Story and photos by Bob Schulman
You've probably never heard of the two Alaskan islands of Revillagigedo and Gravina. But you might remember how we all chuckled back in the mid-2000s when that state's plan to build a “bridge to nowhere” came to light.
The project became a political football when it was revealed that Alaska was pressing Congress to ante up millions of bucks to build an inter-island bridge to Gravina – where only 50 people lived!
It didn't get much publicity at the time, but Gravina is more than just home to 50 folks. It's also the site of Ketchikan International Airport, southeast Alaska's busiest jetport. To get to the bustling city of Ketchikan – about a mile away on Revillagigedo Island – passengers have to take ground shuttles from the airport to the Gravina dock, from which water ferries cross a half-mile-wide channel to the Ketchikan side. The bridge would have made it a lot easier to get there.
Still, few of Ketchikan's nearly 1 million annual visitors come by commercial airline. Some get there on private planes and boats, but most – 800,000 a year – come on cruise ships. Try to imagine this scene on a typical summer day in the city:
Passengers are pouring off four mega-liners docked at the edge of town and from other ships anchored in the bay. Some tourists make a beeline to the city's No. 1 attraction: a river, winding through the town, where thousands of coho salmon can be seen churning the waters like two-foot-long egg-beaters. What's going on is, the silver salmon are fighting their way upstream to spawn in far-away spots where they were born.
After four or so years in the Pacific, full-grown salmon get what the experts call “strong biological urges” to go home to regenerate their species. They instinctively follow the right rivers and streams – sometimes for thousands of miles – to their birthplaces, along the way jumping up waterfalls, flipping over rocks and battling their way through the claws and jaws of bears and the nets of salmon-catchers on the river banks.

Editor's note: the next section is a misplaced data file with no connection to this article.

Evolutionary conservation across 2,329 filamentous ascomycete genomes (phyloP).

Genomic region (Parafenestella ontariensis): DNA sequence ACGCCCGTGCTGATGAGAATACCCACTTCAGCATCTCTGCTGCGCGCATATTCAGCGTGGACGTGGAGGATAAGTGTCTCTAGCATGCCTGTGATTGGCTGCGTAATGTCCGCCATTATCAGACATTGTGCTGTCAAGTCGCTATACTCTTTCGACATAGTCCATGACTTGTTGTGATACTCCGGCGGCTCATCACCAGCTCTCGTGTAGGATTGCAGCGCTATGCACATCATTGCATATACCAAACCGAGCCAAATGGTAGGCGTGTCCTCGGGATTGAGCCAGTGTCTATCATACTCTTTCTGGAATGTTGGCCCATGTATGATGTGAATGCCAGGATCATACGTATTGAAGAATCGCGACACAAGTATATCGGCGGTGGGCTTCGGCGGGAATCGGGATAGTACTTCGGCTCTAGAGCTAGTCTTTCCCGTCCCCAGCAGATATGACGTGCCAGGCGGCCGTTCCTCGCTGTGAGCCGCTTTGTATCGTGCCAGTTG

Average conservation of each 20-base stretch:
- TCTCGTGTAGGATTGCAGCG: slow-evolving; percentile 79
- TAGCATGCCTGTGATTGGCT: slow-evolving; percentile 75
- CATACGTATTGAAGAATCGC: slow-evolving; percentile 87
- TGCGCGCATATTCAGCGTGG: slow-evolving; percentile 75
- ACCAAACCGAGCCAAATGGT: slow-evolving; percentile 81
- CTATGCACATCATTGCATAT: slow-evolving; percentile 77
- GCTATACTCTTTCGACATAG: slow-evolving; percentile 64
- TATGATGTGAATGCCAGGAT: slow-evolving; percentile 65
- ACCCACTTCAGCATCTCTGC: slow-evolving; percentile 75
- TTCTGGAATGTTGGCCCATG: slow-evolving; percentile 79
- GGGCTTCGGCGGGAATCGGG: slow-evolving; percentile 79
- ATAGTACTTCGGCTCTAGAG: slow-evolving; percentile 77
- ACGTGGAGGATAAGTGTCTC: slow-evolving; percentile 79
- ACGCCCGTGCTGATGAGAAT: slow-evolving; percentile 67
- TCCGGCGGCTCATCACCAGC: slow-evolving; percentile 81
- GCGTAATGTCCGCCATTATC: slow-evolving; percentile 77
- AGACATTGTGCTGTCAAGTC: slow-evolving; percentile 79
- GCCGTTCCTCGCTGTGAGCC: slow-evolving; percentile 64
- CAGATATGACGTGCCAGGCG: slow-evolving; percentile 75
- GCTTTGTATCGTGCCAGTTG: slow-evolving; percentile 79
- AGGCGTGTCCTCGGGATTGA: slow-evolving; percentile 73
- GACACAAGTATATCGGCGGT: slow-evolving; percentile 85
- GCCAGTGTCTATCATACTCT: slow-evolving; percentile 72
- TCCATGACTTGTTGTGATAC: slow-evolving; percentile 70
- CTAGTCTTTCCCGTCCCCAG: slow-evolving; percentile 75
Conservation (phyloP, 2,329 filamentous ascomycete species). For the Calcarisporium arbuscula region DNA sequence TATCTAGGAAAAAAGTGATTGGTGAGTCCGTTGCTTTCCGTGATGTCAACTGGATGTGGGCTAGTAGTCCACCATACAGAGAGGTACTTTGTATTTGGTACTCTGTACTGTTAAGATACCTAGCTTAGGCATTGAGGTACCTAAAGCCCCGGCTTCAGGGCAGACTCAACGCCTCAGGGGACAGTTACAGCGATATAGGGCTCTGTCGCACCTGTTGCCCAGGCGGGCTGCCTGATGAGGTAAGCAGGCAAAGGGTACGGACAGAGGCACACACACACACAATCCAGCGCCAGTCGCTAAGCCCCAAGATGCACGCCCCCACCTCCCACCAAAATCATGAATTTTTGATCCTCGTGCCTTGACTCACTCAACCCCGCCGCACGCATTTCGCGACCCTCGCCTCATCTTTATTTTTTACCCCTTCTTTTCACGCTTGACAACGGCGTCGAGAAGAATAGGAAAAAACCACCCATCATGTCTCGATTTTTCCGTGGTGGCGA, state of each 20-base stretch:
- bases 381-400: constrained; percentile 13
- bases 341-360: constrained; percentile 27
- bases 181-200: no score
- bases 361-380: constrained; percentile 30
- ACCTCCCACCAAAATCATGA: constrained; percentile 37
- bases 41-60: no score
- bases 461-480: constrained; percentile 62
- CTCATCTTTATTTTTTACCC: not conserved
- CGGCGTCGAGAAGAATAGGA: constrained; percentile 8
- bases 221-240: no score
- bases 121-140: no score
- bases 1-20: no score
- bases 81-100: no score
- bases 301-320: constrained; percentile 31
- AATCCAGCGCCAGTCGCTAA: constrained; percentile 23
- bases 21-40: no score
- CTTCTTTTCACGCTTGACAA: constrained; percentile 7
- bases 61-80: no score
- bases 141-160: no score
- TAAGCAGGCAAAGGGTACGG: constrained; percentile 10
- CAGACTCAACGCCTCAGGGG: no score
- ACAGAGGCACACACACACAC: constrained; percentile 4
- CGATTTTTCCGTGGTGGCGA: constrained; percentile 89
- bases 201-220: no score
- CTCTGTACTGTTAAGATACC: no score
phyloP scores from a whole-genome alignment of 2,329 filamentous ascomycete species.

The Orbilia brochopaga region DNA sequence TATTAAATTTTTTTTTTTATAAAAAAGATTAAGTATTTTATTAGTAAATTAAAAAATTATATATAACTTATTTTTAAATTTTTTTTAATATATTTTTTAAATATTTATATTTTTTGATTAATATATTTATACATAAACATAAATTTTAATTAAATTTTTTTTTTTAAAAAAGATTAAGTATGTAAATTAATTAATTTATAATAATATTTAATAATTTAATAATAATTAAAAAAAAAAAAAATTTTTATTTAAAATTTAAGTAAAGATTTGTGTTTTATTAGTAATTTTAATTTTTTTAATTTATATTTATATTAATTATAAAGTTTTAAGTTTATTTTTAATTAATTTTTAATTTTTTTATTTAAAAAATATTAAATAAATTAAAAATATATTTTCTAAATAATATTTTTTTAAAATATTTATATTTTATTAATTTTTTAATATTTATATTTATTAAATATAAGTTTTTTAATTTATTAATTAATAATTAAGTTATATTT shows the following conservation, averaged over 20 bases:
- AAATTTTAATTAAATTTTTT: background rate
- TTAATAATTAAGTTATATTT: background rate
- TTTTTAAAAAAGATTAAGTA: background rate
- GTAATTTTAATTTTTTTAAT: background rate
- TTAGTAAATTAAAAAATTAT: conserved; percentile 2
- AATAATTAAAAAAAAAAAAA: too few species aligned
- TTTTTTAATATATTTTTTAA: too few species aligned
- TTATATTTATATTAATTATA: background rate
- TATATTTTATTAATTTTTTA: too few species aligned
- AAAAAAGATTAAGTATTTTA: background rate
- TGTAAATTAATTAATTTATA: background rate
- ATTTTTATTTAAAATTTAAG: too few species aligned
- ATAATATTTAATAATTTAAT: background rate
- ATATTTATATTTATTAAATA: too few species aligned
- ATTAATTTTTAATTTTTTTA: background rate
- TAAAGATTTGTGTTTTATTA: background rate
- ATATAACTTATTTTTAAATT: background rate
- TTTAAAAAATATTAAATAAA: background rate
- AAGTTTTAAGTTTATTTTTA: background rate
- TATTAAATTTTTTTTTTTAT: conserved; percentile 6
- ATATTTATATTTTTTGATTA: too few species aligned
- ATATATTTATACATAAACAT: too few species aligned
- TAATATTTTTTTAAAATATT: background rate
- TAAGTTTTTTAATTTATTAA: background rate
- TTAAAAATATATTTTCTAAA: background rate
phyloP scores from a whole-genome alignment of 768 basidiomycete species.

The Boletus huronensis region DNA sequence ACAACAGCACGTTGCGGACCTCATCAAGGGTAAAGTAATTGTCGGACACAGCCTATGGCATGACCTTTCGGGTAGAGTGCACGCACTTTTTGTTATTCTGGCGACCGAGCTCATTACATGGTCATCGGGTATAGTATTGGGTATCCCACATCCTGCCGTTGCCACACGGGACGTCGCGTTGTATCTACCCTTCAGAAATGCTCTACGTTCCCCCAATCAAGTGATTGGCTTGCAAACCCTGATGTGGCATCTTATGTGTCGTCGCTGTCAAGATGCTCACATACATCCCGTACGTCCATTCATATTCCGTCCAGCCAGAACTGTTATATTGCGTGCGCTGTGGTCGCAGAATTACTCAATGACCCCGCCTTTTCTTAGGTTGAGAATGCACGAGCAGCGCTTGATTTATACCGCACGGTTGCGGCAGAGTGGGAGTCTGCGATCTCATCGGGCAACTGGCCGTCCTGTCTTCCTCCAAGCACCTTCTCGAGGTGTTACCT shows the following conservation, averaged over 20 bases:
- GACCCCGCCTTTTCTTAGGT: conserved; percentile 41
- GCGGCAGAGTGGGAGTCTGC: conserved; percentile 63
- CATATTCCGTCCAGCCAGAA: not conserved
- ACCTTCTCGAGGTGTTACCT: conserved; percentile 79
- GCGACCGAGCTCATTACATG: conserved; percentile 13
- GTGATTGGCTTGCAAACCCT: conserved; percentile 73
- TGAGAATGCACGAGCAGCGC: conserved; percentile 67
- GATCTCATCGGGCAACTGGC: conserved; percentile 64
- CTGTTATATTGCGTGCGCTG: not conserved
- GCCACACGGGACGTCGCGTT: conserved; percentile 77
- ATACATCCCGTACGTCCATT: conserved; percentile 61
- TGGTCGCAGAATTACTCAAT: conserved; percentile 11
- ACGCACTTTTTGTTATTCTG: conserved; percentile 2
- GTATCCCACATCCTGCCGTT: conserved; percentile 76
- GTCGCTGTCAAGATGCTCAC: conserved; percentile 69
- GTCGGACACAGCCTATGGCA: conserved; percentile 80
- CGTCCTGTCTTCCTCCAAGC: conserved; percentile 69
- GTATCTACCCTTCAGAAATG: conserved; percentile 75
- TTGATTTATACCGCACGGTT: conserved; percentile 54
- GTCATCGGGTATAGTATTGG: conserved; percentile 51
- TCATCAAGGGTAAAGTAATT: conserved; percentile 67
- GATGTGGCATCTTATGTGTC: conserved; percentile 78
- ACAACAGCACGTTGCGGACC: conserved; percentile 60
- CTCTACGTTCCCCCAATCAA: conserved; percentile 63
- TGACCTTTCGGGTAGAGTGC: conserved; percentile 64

Planes, catamarans and ducks
Other passengers head to a fleet of float planes along the docks to fly over the snow-capped peaks, misty fyords, 1,000-foot-high waterfalls and glaciers of Alaska's eye-popping Tonglass National Forest. Still others hop into catamarans to see all this while skirting pristine bays and inlets edging the forest.
Meanwhile, back in town, World War II-vintage amphibian “ducks” are filling up to roll along the town's streets – with stops at its colorful brothels of the early 1900s – and then slip into the water to give the passengers a fish-eye view of the dock area. Along the way, riders see dozens of upright eagles standing around like sentries on the breakwaters (they're actually hunting for lunch using a kind of lens over their eyes that lets them see under the water).
Less adventurous tourists are mobbing the curio shops, snapping up everything from miniature totems to masks, hand-painted drums, cedar-bark baskets and locally made jewelry.
Getting hungry? How about a smoked salmon omelet? Or a salmon burger? Or salmon tacos? Or a quick bite of salmon jerky? They don't call this city “The Salmon Capital of the World” for nothing.
Between the frantic flopping of the salmon, float planes buzzing overhead every few minutes, amphibs darting around the streets, thousands of shoppers rubbing elbows in the stores and others gawking at soaring, hand-carved poles in the area's three totem parks, there's probably no such thing as a quiet, laid-back day in Ketchikan. At least during the spring-to-fall tourist season.
It gets kind of lively the rest of the year, too. Bridge or no bridge.
More info: Visit the Ketchikan Visitors Bureau at www.visit-ketchikan.com.
Cruise lines: Alaska's cruise ports at Ketchikan, Juneau, Skagway, Anchorage, Nome and other chilly places host the ships of such well-known lines as Holland America, Princess, Norwegian, Carnival and Celebrity to name just a few. The lines typically begin their Alaska trips at Seattle, San Francisco and Vancouver, Canada, although other departure points may pop up on their itineraries now and then.
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